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A Toronto teenaged quadruple amputee became yesterday the youngest woman and first disabled person to swim across Lake Erie, fulfilling a long-time dream to conquer the Great Lake.

"I feel great. I've never had so much support," a giddy Ashley Cowan said shortly after finishing her 20-kilometre swim.

The 15-year-old completed the swim in slightly more than 15 hours, fighting a tough current and a fear of swimming in darkness along the way.

Ashley said the first half of her swim went very well.

But as she was nearing the end of the second half, she really wanted to stop.

"I was screaming at my crew that I wanted to get out.

"But they wouldn't let me," she said, adding she would have been angry at herself and her crew if they had let her quit.

Ashley said what got her through was thinking about a quote she had read somewhere.

"If you think you can't take your next stroke, think about your enemy taking it for you," she said.

Exhausted as she came ashore, she headed straight for waiting paramedics after emerging from the water on the shores of Crystal Beach.

She was suffering from mild exhaustion and hypothermia.

"She toughed it out and we're very proud of her," said friend John Munro, who watched the swim from a rescue boat on the lake.

"Everyone's so thrilled about it."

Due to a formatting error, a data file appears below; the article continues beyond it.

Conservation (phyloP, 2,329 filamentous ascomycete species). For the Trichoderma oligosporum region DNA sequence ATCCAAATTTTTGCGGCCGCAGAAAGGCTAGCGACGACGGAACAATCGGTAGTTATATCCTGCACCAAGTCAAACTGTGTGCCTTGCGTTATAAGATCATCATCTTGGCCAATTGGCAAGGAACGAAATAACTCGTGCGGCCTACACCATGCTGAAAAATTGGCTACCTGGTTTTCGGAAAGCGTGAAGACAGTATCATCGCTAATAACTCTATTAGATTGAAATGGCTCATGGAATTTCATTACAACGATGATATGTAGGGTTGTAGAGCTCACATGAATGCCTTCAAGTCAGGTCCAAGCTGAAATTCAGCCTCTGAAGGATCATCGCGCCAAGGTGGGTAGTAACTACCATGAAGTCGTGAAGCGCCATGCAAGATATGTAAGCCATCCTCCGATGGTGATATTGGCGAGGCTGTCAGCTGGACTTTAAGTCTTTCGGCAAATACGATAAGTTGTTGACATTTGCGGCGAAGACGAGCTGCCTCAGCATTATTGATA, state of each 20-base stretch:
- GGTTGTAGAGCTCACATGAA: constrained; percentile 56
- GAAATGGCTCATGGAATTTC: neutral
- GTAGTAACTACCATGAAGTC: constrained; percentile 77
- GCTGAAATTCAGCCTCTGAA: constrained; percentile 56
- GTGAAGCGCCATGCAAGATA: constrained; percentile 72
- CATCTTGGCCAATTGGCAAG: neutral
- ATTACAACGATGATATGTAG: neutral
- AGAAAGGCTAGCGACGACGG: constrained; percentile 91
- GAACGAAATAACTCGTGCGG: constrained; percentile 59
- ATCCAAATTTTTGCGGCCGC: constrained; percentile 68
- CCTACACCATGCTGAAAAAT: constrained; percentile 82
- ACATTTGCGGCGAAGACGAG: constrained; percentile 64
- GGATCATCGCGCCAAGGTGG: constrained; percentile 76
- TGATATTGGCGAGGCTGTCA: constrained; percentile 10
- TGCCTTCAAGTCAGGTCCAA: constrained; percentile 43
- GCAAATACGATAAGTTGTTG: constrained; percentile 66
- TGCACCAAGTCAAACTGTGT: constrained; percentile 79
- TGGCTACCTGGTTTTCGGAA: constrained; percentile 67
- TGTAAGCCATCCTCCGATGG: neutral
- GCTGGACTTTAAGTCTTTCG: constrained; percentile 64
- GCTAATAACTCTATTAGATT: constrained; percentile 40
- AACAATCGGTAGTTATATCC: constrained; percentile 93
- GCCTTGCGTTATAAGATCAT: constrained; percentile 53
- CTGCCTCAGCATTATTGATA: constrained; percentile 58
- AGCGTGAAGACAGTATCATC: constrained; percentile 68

The determined teenager began her journey just before 9 a.m. at Sturgeon Point, N.Y., about 20 km south of Buffalo.

She was accompanied by record-holding marathon swimmer Vicki Keith, who cheered her on from a kayak.

Mr. Munro, Ms. Keith's husband, said Ashley had fallen a bit off course during the day as she battled currents and swift water.

During the swim, hundreds of spectators cheered and encouraged Ashley, waiting anxiously for her to emerge from the water.

The Toronto teenager said she would not be satisfied until she crossed the lake to become the youngest woman -- and the first disabled person -- to complete the swim.

Ashley was two years old when she contracted meningitis and had to have each of her limbs amputated below the joint.

On land, she uses prosthetics, but when swimming, she powers herself without hands or feet.

In addition to Ms. Keith's kayak and the rescue boat, Ashley was accompanied in the 21-degree water on a warm September day by rescue boats from New York state and members of the fire department from Hamburg, N.Y., which is near her departure point of Sturgeon Point.